Social contagion theory: examining dynamic social networks and human behavior


  • Nicholas A. Christakis,

    Corresponding author
    1. Department of Medicine and Department of Health Care Policy, Harvard Medical School, Boston, MA, U.S.A
    2. Department of Sociology, Faculty of Arts and Sciences, Harvard University, Cambridge, MA, U.S.A
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  • James H. Fowler

    1. Division of Medical Genetics, University of California, San Diego, La Jolla, CA, U.S.A
    2. Department of Political Science, University of California, San Diego, La Jolla, CA, U.S.A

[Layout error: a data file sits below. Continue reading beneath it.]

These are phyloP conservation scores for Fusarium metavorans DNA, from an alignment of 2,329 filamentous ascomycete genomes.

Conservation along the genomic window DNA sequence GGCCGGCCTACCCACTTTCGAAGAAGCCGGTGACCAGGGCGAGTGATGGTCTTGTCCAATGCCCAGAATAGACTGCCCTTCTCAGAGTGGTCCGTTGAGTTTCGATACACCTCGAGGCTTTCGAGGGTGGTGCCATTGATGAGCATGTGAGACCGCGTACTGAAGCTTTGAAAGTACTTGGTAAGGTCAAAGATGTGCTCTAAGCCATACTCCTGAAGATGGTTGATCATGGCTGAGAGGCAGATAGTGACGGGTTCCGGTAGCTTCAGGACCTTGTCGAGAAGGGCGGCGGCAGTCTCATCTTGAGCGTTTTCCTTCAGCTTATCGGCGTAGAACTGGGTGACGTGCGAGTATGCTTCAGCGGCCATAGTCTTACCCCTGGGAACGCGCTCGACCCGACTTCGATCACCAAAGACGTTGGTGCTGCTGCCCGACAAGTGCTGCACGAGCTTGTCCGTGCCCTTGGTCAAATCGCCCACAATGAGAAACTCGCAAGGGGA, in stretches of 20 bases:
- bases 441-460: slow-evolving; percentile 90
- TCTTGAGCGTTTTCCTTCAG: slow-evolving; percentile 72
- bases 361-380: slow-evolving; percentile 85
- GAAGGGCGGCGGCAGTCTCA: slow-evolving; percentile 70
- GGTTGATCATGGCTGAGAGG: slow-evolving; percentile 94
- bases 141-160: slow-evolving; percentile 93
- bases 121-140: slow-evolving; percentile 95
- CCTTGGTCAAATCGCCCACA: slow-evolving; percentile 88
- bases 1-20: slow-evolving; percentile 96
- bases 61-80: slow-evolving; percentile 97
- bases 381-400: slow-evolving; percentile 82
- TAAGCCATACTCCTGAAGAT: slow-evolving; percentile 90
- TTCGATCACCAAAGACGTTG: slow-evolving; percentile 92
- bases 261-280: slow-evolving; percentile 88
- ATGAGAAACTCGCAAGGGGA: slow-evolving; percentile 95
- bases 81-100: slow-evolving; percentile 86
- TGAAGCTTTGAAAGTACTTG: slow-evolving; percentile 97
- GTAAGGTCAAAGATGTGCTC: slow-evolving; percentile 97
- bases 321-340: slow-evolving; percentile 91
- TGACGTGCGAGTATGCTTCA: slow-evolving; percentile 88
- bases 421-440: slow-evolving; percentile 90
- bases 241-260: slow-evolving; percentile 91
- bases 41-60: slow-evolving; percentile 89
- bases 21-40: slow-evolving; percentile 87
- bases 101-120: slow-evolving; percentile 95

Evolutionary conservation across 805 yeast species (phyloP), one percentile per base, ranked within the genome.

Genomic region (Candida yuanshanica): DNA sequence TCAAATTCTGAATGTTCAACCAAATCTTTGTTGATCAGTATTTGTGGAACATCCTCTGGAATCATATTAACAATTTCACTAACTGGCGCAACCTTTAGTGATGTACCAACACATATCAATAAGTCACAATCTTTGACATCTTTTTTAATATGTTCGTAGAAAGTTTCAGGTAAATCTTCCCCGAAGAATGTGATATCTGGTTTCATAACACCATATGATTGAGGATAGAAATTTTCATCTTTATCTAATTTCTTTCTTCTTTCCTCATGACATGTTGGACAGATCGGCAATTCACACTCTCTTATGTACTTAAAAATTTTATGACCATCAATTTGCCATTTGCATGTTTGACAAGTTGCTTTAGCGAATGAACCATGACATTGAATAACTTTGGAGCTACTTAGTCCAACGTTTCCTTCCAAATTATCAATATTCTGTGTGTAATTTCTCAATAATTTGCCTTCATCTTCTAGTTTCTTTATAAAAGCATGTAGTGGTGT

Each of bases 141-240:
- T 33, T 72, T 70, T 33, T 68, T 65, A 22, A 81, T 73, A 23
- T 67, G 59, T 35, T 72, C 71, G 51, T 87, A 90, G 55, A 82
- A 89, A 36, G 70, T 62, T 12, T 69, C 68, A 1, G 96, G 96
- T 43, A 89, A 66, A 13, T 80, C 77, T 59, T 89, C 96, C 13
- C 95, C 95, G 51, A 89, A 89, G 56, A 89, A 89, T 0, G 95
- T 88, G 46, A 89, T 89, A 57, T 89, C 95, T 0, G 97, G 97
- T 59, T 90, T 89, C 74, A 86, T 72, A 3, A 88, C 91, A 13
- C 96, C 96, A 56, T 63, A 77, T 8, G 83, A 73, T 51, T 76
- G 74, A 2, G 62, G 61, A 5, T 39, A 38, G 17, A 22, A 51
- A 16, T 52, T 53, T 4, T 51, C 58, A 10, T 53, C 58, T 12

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Here, we review the research we have conducted on social contagion. We describe the methods we have employed (and the assumptions they have entailed) to examine several datasets with complementary strengths and weaknesses, including the Framingham Heart Study, the National Longitudinal Study of Adolescent Health, and other observational and experimental datasets that we and others have collected. We describe the regularities that led us to propose that human social networks may exhibit a ‘three degrees of influence’ property, and we review statistical approaches we have used to characterize interpersonal influence with respect to phenomena as diverse as obesity, smoking, cooperation, and happiness. We do not claim that this work is the final word, but we do believe that it provides some novel, informative, and stimulating evidence regarding social contagion in longitudinally followed networks. Along with other scholars, we are working to develop new methods for identifying causal effects using social network data, and we believe that this area is ripe for statistical development as current methods have known and often unavoidable limitations. Copyright © 2012 John Wiley & Sons, Ltd.